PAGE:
While preparing and arranging today’s meal – Penne al Forno con Polpettine – to be documented and posted on Instagram, I thought: Why not preparing and arranging a pasta network with the help of the Instagram API and the Gephi network visualization software. I did this before for many other things such as Chinese cities or spring.

The special Instagram magic lies in the hashtags users are posting to their (and their friends’) images. These hashtags can be used to create social network datasets out of the image streams of the API. If someone is posting an image of their pasta dish and is tagging it with “#salmon”, then this tag is the link to all other images also tagged with “#salmon”. Theoretically one could do the next search for salmon and find out which images are referred to by this hashtag. This would produce a large map of human concepts plus their visualization in photographs.

What I did was taking a really small sample of 40 pasta images posted to Instagram during the last week and calculated the links between a) images and b) hashtags. The result is a bimodal network: images are connected to hashtags; and hashtags are connected to images and other hashtags. This is the resulting network:

Pasta Social Network Analysis

I also created a version with all the images in the network as thumbnail, so you can see the different qualities in the image (brightness, colours, composition, filters etc.) Right now I am working an a way to automatically assemble and publish image based networks that would properly embed the images.

Some facts about pasta imagery on Instagram:

  • There’s dinner pasta (upper left) and lunch pasta (upper right). Lunch pasta tends to be more colorful and bright, while dinner pasta can be very dim arrangements on restaurant tables or unboxed pizza and pasta deliveries.
  • Another interesting category is tagged with “distasters”. This hashtags clearly corresponds to the images.
  • The most important hashtags are: pasta, food, chicken, foodporn, delicious, italian, cooking, yummy, foodgasm, foodie.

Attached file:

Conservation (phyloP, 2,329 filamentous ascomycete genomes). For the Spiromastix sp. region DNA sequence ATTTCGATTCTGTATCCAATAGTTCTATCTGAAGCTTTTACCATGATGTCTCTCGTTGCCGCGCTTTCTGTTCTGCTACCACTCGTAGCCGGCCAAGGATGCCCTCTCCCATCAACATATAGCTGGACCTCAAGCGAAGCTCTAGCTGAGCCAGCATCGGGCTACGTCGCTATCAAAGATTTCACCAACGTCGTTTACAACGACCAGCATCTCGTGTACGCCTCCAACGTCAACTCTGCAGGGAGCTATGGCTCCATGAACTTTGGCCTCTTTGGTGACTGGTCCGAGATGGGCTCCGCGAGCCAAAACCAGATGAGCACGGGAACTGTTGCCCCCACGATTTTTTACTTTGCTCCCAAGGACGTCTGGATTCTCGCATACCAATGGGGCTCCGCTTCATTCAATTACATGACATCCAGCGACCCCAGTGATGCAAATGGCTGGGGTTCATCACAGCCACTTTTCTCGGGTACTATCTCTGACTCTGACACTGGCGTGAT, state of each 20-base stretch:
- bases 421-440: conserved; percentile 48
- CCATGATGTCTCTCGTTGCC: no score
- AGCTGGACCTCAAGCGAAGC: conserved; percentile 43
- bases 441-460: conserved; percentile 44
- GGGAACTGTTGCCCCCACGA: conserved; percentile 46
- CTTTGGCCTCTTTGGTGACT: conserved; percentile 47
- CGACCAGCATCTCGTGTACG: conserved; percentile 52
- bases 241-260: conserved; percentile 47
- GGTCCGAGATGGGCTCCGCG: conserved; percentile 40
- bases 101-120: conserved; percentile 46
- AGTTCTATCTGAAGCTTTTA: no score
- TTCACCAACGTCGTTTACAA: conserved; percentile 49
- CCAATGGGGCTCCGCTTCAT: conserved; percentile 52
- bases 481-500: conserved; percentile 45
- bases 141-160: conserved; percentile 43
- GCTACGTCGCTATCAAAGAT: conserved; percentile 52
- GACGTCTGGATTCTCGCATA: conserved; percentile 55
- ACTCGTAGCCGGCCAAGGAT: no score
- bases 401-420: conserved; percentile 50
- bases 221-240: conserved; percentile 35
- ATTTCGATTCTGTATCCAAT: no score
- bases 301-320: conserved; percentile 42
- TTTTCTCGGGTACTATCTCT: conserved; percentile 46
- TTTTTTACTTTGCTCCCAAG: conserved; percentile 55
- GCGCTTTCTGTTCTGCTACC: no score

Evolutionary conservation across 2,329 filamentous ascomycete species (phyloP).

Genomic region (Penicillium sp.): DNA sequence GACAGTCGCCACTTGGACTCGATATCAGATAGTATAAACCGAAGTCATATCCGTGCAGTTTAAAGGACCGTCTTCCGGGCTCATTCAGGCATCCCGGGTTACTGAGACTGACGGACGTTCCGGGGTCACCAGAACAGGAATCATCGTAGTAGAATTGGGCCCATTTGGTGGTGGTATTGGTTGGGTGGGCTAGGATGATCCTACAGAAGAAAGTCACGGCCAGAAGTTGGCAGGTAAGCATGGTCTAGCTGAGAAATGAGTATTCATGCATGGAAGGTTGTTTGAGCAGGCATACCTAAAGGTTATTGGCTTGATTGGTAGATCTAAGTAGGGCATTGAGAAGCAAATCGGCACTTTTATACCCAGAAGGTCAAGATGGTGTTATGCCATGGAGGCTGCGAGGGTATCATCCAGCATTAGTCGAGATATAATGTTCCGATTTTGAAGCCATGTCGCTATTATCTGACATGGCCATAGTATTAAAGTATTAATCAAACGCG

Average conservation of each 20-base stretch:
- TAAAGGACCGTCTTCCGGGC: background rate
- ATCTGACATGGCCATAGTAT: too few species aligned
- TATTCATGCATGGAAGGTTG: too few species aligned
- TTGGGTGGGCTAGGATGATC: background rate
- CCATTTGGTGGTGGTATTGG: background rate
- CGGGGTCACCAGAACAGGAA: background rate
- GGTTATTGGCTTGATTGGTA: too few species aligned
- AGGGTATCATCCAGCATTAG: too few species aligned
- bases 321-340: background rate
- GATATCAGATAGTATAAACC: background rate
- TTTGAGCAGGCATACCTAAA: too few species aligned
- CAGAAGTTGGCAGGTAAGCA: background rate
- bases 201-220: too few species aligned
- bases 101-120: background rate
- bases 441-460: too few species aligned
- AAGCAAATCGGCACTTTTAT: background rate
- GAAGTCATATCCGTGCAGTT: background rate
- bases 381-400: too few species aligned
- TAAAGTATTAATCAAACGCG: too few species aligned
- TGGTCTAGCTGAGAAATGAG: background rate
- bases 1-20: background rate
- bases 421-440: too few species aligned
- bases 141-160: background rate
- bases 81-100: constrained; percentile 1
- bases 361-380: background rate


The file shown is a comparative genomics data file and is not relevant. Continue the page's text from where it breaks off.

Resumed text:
• When looking at a larger sample of pasta pictures, the most important hashtags change a bit, but our small sample seems to be quite representative: pasta, food, foodporn, yummy, lunch, dinner, delicious, yum, italian, cheese, spaghetti, homemade …
  • Filters are very frequently used in pasta photography: only 22% of all images are posted without any filters.

Finally, here’s a look at the top five pasta images:

4 out of 5 are photographed by Japanese IGers. So the next thing to look at will be the regional distribution of food hashtags. To be continued.

Telling stories with network data: Spring on Instagram

The days are getting longer, the first flowers come into bloom and a very specific set of hashtags are spreading through Social Media platforms – it’s spring again! In this blogpost I took a look at spring-related pictures on Instagram. Right now, the use of hashtags on Instagram has not entered the mainstream. For this analysis, I took a look at the latest 938 images tagged with “#spring”. The average rate was 12 spring-tagged pictures a day, but this rate will be increasing during the next days and weeks.

The following hashtags were most frequently used in combination with the #spring hashtag:

  1. Flower(s) (198 mentions, 2639 likes)
  2. Sun (160, 2018)
  3. Tree(s) (130, 2230)
  4. Nature (128, 2718)
  5. Love (119, 1681)
  6. Girl (107, 1469)
  7. Sky (89, 2057)
  8. Fashion (64, 924)
  9. Beautiful (61, 1050)
  10. Blue (59, 1234)

Although I would associate spring with green, the Instagram community has other preferences:

  1. Blue (59 mentions, 1234 likes)
  2. Pink (42, 396)
  3. Green (40, 444)
  4. White (29, 457)
  5. Yellow (22, 369)
  6. Red (17, 230)
  7. Black (16, 267)
  8. Brown (7, 117)
  9. Orange (7, 77)
  10. Grey (3, 50)

So these are the spring colors according to Instagram hashtags

Here are the top 15 most liked spring pictures on Instagram right now:

Here’s the tag network that is showing the relations between the 2445 other unique hashtags that appeared in connection with #spring (see PDF):